The Credit Suisse report identified three companies that were most dependent on price increases for their growth: Biogen, Eli Lilly and AbbVie.

The companies that relied the least on drug price increases were BioMarin, Gilead, Novo Nordisk and Regeneron.

 

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pbTrumpBits#9: Earth Day and Trump’s seawall

Pics of Mar-a-Lago on the day Donald Trump was inaugurated, Friday, January 20, 2017. Note the water level on the seawall.

In the late afternoon of the day The Donald, (remember when he was called that?), took the oath of office to become the 45th President of the United States, I figured it was in the best interest of all to do some simple water-level documentation.

Knowing that this prez does not believe in climate change, and has plans to cut off funds regarding it, having a snapshot of the water level at Mar-a-Lago’s seawall could one day prove to be worth it  for climate change deniers.

I even thought of starting a contest in which folks could pick the day, date, time and year in which the seawall would be breached and water flood the back lawn of the estate. Only problem is, Florida living brings with it a whole host of rainy, stormy and windy weather, hurricanes, tornadoes, etc. And any one of them could raise the level of the water in Lake Worth, aka, the Intracoastal Waterway, behind the estate. Meaning, deciding when the water hits the grass because of climate change could be tricky.

So, my pictures will have to tell the how-climate-change-impacts-Mar-a-Lago story.

Anyone who is able to think knows that climate change isn’t fairy tale or fake news. It’s a true reality that’s backed up with facts like this: Sea levels in South Florida are now about four inches higher  than they were in 1992, according to The National Oceanic and Atmospheric Administration.

Additionally, every savvy realtor in the state realizes that a rise in sea levels can impact all properties along the ocean and  Intracoastal and swamp property values.  And Palm Beachers aren’t likely to see that as a  “Make America Great Again” plus.

So on this fabulous Earth Day, take the time to celebrate all the glory in nature that surrounds you. Then, take a moment to realize that all things on our planet Earth change over  time. That’s just how it is.

 

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POCKETBOOK: Week ending April 13, 2017

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• Pay me more

Sometimes I am totally baffled by the head-in-the-sand and sheer stupidity of many who make their  living on Wall Street, in Washington, the insurance industry, corporate America, etc.,  regarding wages.

Recently I read a headline in the financial section of an online source that hoped to draw readers in by listing the reasons why people don’t save enough money for their retirement.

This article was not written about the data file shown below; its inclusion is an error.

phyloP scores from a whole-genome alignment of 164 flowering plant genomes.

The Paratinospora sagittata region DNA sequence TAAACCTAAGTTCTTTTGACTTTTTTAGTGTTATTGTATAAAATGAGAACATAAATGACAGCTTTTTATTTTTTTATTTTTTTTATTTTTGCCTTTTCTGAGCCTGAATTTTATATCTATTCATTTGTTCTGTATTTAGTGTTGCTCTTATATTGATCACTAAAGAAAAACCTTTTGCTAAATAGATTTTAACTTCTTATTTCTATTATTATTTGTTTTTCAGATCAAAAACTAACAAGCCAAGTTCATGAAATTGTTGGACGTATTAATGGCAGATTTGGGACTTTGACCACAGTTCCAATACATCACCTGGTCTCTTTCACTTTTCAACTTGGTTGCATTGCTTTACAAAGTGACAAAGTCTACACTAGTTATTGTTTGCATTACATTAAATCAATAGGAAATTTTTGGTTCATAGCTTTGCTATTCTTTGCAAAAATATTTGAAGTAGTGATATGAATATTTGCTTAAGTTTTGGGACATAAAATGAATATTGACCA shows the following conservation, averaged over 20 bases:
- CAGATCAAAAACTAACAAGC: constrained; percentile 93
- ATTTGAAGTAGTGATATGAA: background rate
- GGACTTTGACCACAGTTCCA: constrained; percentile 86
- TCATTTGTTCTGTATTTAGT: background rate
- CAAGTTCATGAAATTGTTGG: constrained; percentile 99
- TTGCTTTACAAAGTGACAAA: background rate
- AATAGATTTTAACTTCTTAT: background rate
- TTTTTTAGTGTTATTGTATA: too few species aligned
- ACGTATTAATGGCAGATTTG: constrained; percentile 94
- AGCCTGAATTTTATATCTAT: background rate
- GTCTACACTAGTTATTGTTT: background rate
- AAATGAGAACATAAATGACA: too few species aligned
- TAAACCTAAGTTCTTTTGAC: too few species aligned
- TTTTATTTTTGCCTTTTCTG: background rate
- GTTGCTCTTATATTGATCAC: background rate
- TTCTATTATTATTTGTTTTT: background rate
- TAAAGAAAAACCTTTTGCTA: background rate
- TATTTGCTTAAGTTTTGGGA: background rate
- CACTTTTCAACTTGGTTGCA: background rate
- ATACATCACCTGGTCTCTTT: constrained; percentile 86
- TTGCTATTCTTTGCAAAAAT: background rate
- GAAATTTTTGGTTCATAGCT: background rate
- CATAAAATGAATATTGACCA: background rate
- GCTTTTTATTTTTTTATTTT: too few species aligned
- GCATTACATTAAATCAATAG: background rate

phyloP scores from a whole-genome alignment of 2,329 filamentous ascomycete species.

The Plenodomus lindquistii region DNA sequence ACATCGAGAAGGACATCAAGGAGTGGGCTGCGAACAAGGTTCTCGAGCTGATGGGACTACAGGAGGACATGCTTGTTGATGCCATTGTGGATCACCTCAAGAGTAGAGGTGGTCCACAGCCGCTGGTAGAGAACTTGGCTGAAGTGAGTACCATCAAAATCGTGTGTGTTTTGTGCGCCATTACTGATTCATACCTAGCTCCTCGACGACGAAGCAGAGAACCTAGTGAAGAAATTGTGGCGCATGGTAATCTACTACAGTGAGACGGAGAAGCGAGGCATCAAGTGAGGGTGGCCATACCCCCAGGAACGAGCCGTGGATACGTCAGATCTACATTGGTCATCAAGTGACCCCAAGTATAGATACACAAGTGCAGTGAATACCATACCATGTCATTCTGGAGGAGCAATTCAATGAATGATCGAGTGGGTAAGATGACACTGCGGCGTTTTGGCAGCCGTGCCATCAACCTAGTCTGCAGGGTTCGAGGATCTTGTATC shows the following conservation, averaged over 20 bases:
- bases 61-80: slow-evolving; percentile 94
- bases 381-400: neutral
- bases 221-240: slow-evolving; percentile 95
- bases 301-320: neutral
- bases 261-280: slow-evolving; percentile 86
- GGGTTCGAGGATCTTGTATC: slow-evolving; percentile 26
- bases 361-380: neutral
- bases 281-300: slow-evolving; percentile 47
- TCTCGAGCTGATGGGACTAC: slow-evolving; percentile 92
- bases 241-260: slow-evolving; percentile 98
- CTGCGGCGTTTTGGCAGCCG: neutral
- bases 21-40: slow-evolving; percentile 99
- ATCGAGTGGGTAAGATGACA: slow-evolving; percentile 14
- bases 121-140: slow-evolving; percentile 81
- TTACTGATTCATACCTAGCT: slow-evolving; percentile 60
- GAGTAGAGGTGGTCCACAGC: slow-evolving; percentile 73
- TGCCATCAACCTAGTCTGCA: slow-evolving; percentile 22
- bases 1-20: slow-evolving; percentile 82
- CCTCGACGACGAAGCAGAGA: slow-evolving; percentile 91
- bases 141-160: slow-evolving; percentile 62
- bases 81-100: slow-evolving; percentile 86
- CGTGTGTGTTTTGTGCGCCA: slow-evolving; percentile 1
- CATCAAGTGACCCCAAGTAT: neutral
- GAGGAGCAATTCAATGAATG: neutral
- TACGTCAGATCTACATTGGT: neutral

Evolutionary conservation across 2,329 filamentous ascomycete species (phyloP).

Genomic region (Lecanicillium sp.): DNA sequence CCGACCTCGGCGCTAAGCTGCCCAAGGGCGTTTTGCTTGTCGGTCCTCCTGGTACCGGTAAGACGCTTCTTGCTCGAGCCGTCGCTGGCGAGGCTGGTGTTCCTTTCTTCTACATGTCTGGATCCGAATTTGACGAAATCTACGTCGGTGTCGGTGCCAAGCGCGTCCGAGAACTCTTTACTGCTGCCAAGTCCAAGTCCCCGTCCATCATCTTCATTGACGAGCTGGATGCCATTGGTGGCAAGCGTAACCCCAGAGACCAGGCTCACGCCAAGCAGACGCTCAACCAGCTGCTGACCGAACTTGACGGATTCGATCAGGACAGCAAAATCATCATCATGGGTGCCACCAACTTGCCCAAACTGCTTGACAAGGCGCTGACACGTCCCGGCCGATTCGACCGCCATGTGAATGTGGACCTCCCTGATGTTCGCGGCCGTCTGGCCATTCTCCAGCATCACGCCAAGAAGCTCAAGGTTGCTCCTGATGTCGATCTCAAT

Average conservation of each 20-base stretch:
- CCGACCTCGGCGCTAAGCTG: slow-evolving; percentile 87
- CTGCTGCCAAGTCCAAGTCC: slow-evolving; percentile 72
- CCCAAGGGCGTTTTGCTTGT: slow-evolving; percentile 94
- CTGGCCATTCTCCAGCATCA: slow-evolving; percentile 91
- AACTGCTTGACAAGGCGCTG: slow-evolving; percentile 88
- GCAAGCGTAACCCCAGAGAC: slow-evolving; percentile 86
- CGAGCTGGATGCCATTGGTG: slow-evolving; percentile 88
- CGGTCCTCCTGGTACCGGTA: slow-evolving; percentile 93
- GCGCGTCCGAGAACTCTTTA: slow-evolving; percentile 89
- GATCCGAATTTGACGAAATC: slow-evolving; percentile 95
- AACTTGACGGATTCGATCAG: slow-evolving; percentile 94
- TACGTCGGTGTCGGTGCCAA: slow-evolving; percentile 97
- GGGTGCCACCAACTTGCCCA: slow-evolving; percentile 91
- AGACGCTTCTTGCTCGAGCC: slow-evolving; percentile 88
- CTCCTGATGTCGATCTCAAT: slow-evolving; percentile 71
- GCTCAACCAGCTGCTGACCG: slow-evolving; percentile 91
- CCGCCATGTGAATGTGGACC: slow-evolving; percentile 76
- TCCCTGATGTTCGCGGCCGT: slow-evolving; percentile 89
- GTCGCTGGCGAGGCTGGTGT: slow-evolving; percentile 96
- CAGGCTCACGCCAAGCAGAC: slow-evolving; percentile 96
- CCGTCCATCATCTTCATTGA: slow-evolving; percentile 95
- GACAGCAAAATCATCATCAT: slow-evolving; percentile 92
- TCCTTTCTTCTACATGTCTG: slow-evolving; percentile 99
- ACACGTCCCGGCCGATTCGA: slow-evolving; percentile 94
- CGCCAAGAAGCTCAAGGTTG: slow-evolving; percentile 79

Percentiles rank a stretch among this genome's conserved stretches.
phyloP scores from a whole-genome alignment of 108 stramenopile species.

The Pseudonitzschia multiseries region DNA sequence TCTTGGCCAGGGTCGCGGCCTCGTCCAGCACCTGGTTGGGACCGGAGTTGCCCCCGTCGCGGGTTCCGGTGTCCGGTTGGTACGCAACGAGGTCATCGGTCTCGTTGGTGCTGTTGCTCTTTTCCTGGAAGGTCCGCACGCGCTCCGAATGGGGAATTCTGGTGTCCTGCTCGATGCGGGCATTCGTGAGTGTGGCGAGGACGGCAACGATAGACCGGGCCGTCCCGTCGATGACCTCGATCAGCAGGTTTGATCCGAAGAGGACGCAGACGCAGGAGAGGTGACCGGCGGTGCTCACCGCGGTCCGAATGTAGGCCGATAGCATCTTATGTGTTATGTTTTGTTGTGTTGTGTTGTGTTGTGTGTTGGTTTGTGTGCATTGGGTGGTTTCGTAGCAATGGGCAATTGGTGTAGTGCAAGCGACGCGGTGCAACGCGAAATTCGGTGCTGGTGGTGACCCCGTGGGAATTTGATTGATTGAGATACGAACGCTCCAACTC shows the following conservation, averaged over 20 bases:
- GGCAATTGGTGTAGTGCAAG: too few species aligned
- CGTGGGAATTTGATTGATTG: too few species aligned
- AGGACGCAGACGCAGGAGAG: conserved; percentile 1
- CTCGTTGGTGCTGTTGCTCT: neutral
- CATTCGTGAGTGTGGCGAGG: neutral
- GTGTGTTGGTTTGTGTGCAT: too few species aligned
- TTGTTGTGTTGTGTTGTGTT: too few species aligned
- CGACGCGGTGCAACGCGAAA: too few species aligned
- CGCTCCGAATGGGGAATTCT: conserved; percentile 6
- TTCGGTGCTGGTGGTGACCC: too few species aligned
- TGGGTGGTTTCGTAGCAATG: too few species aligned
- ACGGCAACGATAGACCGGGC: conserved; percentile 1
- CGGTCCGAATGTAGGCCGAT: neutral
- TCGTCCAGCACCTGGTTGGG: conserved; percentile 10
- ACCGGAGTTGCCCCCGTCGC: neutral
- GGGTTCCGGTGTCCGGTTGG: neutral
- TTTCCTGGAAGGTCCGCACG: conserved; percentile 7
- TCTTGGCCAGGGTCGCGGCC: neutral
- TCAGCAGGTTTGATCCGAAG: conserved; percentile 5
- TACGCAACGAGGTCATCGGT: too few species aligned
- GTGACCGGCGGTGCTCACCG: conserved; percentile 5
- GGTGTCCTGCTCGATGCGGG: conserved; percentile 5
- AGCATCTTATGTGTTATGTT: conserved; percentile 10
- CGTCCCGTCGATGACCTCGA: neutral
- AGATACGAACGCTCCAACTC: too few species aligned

The headline brought out a big Homer Simpson “D’oh” in me. Why? Because I see the answer as clear as the nose on my face.

If it isn’t clear to you, let me explain: The reason is because wages—for those with a job– still stink. And that translates into the simple reality that people aren’t bringing home a paycheck fat enough to cover monthly expenses never mind having enough to save for retirement. Many of whom, btw, live paycheck to paycheck, couldn’t handle a family emergency expense of 500 bucks and have no retirement account of any sort.

Thinking everybody has enough money to save for their retirement is just plain ignorant. About as ignorant as thinking that keeping healthy is a personal choice—no genetics involved there.

I’m not sure why the not-enough-money thing is so hard for those in corporate America, Congress, etc. to get. Unless, of course, keeping your company’s shareholders happy has become more important that paying a decent living wage to the individuals who keep your business in business. Or perhaps pure greed is behind it all. But we all know that greed has never made a country—or the citizens living in it— great.

It’s time for those who decide pay scales to wake up. Wages not keeping up with the cost of living isn’t a new story. It’s decades old. And unless serious changes are made, won’t be going away anytime soon.

 

  • Market Quick Glance

Stock indices were all down at the close of this past 4-day week on Wall Street. Biggest hit was to the Russell 2000—its 1-year performance closed under water. We haven’t seen that kind of year-to-date return in more weeks than many would like to mention.

Re the markets, iIf you haven’t realized it by now, Americans don’t like wars. Or any worries or concerns about the likelihood of one anywhere in the world that the US might be involved or participate in.

And if you haven’t realized it by now, our current president has a bullying nature that some see as a positive while others find his  behavior as undermining our country’s security.

So, even though earnings reports may be strong in some sectors, nothing is stronger than fear. Realized. Unrealized. Made up. Or in-your-face.

These are delicate times. Invest carefully.